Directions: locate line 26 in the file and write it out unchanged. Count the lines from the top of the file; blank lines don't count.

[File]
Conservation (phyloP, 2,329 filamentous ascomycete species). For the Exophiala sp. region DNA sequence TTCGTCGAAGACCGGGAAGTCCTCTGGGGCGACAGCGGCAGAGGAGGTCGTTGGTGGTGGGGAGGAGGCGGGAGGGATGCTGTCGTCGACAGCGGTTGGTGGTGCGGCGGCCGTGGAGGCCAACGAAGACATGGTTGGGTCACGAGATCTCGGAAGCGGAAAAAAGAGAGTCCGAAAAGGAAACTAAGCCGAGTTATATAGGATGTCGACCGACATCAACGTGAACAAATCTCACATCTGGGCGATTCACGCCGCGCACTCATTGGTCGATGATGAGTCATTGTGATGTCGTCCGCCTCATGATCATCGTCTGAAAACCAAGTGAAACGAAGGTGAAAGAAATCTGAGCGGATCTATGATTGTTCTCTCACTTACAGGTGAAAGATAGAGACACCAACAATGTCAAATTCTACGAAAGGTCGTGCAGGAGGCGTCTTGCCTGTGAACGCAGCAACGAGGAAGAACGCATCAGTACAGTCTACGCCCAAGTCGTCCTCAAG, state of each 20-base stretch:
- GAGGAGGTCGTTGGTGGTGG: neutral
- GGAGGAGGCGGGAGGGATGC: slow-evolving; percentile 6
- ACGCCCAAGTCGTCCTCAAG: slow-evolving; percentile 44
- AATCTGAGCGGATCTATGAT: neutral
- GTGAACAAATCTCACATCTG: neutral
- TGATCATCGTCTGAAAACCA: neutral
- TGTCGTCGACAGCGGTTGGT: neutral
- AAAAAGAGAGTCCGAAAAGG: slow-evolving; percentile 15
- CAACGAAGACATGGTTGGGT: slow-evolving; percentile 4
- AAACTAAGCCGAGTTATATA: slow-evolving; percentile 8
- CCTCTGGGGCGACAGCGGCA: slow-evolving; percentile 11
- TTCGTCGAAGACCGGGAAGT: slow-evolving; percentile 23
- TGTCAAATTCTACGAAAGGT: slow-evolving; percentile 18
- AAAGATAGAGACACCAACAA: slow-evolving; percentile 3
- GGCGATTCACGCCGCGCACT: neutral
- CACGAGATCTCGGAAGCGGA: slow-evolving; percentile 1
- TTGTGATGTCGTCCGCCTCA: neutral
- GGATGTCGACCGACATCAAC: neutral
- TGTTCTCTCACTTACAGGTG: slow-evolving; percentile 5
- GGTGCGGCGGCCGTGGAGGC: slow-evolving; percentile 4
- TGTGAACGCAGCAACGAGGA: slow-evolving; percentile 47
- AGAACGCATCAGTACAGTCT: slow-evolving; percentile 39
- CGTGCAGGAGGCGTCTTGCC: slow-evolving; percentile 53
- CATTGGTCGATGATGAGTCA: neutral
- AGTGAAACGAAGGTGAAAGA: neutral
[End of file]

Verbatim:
- AGTGAAACGAAGGTGAAAGA: neutral